There's also a multiplayer aspect to Vanguard, but it's not all that much fun. You can battle it out with up to three other players, selecting whether to be on the Allies' side or the Axis'. Then you can select a skin. Your weapons are assigned to you based on your choices. You can play in King of the Hill, Capture the Flag, Deathmatch or Scavenger Hunt. All are fairly self-explanatory. If you are just playing one other person, it's kind of boring since it's just you and them, running around killing each other and stealing things back, etc. Medal of Honor is, once again, all about the single player experience.

You can choose one of three levels of difficulty: Recruit, Veteran and Elite which translate into Easy, Medium and Hard. On the Recruit difficulty, it takes a quite a few hits before you die and the enemy is not so vigilant. In fact, on Recruit, I literally chased several enemies from their post near a standing Machine Gun into a building. This is definitely where you want to be if you've never played an FPS. On the Veteran setting, the enemies are no walk in the park, but you can still tolerate a few good hits before you die. On Elite, the enemy is all over you and you had better duck for cover. A lot. 3 hits and you are dead.

Also, as I said above, the game gets a lot more difficult when you have to keep repeating the same areas over and over due to a lack of sufficient checkpoints. It seemed that the game was artificially lengthened this way and it didn't make for a more fulfilling experience, just a more frustrating one.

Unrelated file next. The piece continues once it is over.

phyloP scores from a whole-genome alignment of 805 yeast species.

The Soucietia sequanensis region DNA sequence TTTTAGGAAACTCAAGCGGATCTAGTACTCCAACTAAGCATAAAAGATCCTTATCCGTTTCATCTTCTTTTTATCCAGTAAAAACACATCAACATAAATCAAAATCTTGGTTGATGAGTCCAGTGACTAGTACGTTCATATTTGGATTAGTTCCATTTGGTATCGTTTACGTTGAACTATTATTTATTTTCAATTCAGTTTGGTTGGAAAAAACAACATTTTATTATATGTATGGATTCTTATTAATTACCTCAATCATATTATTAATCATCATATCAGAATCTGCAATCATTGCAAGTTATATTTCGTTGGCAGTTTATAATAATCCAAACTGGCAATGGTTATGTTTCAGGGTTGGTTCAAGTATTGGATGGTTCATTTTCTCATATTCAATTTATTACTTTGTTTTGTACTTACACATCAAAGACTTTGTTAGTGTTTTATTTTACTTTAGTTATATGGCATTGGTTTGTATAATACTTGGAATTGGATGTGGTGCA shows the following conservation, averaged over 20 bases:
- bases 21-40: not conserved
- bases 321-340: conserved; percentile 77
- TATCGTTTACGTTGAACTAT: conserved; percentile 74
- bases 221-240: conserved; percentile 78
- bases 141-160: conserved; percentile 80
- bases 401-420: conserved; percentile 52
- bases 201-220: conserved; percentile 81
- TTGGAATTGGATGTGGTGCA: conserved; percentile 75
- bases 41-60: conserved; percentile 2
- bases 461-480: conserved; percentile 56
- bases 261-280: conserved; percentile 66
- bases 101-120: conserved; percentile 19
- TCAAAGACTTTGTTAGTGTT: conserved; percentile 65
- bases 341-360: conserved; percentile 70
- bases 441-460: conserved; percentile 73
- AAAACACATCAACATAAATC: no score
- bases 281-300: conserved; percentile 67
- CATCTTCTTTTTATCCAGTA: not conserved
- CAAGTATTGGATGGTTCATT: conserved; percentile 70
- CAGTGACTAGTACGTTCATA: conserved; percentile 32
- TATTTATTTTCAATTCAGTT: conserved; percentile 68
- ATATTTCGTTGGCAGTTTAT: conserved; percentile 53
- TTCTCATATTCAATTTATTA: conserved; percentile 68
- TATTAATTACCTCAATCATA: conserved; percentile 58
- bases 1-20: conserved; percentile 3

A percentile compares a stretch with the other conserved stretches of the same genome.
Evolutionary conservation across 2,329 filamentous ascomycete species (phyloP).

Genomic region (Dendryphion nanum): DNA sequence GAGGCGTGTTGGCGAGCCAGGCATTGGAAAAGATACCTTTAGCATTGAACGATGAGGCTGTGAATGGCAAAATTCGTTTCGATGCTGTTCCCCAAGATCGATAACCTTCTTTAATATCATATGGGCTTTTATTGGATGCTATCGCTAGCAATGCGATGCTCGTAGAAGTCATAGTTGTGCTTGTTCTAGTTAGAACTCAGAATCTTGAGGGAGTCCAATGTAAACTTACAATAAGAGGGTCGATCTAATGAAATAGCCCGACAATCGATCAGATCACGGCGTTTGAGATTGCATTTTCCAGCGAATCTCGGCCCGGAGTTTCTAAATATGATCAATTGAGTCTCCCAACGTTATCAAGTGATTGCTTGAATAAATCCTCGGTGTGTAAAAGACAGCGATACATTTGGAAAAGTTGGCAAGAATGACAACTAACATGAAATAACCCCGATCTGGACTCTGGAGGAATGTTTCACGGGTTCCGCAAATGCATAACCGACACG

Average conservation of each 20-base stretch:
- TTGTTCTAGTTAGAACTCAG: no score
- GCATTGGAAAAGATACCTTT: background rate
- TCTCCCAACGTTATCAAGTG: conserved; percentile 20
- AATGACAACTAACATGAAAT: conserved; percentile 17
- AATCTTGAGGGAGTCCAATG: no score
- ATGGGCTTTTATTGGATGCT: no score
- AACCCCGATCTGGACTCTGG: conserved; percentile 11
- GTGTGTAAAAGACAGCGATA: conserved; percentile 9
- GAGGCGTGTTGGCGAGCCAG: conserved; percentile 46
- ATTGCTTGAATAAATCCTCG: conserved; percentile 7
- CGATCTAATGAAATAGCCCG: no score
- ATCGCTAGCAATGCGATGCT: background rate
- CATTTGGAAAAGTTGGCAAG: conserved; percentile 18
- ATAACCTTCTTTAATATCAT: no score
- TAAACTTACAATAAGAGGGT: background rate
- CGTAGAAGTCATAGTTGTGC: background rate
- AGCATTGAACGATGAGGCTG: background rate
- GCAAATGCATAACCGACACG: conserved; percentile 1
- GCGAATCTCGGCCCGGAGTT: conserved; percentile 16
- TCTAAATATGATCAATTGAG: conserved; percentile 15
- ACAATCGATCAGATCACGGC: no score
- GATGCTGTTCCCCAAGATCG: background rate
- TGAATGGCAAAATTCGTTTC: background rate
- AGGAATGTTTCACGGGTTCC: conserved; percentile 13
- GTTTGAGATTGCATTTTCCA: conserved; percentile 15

Game Mechanics:
In the last few installments of the Medal of Honor series, they seem to have moved more to squad-based combat than the lone wolf situation we saw in the earlier versions (which I preferred, actually). Perhaps this is due to the screaming success of the Call of Duty series. Who knows? Now, don't get me wrong - I don't mind squad-based combat at all if it is done well, but you're teammates' A.I. leaves much to be desired in Medal of Honor: Vanguard. But I have already exhausted my rant on that in Gameplay.

There are no health packs in Vanguard. Instead, as you get hit by gunfire or grenades, your screen turns reddish. If you don't get out of the line of fire, you will die. If you do, you will recover. Stand too close to a grenade, however, and you're dead. Speaking of grenades, they have adopted the same grenade interface as was seen in Call of Duty. If one is thrown around you, a grenade icon appears with a red arrow indicating the direction and its proximity to you. If it's really red, then it's really close. This helps you to know where to go when you have several grenades thrown your way.

All in all, I found Medal of Honor: Vanguard to be a lot of fun. It has its problems, but I still love a good WWII FPS on my PS2 and Vanguard fits the bill. If you want a little (and I mean very little) paratrooper action with some good shooting missions, go pick this one up. If you are leery because of some of the things I have mentioned, give it a rent first.

-Psibabe, GameVortex Communications
AKA Ashley Perkins